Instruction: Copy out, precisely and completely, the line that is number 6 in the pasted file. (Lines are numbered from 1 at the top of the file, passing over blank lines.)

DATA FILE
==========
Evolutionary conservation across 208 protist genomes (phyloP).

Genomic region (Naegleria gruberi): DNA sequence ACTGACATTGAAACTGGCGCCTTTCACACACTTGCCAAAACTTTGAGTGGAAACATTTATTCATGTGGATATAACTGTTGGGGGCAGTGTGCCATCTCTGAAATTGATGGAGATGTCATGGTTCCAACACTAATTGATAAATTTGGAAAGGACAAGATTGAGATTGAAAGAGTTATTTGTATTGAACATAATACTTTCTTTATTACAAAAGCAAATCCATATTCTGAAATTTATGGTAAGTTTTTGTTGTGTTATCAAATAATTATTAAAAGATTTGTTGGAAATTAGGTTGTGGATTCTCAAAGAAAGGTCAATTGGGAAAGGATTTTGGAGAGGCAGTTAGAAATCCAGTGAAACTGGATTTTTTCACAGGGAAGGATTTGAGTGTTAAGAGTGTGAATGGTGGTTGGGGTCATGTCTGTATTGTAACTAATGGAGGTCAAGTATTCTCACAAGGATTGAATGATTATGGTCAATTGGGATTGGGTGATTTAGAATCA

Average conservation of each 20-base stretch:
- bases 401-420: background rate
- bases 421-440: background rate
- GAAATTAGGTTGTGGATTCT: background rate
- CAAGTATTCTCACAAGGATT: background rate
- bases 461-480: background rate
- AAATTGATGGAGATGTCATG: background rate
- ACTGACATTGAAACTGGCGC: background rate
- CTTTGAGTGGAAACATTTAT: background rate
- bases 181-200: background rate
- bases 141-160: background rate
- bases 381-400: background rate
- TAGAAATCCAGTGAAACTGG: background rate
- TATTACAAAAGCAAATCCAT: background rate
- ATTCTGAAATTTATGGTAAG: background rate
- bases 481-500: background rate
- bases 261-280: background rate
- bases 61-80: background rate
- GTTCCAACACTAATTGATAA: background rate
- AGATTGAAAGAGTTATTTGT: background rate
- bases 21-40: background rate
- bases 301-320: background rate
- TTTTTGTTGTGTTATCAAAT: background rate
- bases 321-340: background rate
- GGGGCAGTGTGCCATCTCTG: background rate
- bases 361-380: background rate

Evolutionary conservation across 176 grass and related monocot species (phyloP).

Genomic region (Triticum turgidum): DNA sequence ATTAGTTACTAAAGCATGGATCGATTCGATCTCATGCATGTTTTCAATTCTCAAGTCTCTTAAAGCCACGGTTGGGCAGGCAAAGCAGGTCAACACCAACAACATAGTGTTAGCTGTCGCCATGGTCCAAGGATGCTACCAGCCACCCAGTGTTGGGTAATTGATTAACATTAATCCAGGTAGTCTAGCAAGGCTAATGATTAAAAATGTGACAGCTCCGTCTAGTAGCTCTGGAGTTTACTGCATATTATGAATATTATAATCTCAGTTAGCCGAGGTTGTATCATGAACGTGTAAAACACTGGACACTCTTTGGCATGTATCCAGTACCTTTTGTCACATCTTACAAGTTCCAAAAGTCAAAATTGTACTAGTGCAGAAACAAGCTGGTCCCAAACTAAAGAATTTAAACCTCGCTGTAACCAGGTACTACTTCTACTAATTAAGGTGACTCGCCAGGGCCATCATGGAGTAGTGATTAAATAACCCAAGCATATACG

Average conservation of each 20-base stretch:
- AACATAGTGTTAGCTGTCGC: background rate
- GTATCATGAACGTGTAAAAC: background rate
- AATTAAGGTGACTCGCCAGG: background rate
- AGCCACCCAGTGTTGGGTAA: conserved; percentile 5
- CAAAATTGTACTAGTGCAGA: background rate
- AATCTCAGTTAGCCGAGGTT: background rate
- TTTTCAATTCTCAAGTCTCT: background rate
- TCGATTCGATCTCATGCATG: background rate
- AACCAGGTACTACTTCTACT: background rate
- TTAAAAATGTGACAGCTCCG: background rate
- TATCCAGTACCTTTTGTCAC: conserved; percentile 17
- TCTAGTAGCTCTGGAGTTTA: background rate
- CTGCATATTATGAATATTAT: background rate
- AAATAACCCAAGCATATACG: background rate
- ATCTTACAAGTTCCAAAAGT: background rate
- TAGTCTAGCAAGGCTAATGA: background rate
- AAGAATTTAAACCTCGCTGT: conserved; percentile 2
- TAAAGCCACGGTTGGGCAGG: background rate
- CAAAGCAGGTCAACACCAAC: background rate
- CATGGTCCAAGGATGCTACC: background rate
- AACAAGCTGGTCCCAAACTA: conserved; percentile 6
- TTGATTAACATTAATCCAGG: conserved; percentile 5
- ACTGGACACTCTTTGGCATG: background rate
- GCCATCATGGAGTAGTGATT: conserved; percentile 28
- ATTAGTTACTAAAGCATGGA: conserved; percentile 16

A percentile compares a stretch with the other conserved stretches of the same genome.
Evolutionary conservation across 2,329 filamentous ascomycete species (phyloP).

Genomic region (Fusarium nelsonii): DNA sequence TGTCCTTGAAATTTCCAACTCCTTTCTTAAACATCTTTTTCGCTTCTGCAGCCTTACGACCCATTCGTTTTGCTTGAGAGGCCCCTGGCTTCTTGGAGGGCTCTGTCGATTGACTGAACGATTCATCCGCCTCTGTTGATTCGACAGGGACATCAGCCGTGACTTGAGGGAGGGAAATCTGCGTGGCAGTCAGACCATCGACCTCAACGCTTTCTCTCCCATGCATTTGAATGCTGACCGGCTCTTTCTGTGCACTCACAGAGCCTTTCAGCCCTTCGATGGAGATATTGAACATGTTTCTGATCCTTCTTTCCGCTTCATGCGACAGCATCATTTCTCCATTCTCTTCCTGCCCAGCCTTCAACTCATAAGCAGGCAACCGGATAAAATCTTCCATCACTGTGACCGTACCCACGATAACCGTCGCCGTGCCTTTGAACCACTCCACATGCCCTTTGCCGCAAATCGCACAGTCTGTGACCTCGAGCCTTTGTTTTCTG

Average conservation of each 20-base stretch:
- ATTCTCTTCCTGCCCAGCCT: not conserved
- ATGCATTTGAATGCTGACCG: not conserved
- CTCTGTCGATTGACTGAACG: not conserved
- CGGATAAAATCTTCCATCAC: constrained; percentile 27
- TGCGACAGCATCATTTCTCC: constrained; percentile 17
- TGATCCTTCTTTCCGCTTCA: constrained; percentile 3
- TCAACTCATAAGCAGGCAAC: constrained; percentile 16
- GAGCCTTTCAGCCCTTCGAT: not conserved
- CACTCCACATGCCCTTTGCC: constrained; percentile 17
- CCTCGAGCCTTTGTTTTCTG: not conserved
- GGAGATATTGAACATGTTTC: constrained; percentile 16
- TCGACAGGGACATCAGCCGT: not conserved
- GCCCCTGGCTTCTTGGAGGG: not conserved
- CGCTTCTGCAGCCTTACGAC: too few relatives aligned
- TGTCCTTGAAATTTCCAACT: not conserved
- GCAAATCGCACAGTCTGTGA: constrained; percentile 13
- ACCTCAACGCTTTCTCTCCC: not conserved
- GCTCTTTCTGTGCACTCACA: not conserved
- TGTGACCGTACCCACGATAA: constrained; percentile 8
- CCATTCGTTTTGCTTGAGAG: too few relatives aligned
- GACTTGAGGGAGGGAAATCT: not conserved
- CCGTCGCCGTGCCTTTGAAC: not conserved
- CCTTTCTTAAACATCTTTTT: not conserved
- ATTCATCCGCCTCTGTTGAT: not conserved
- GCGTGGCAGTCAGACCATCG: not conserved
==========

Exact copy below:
- GAAATTAGGTTGTGGATTCT: background rate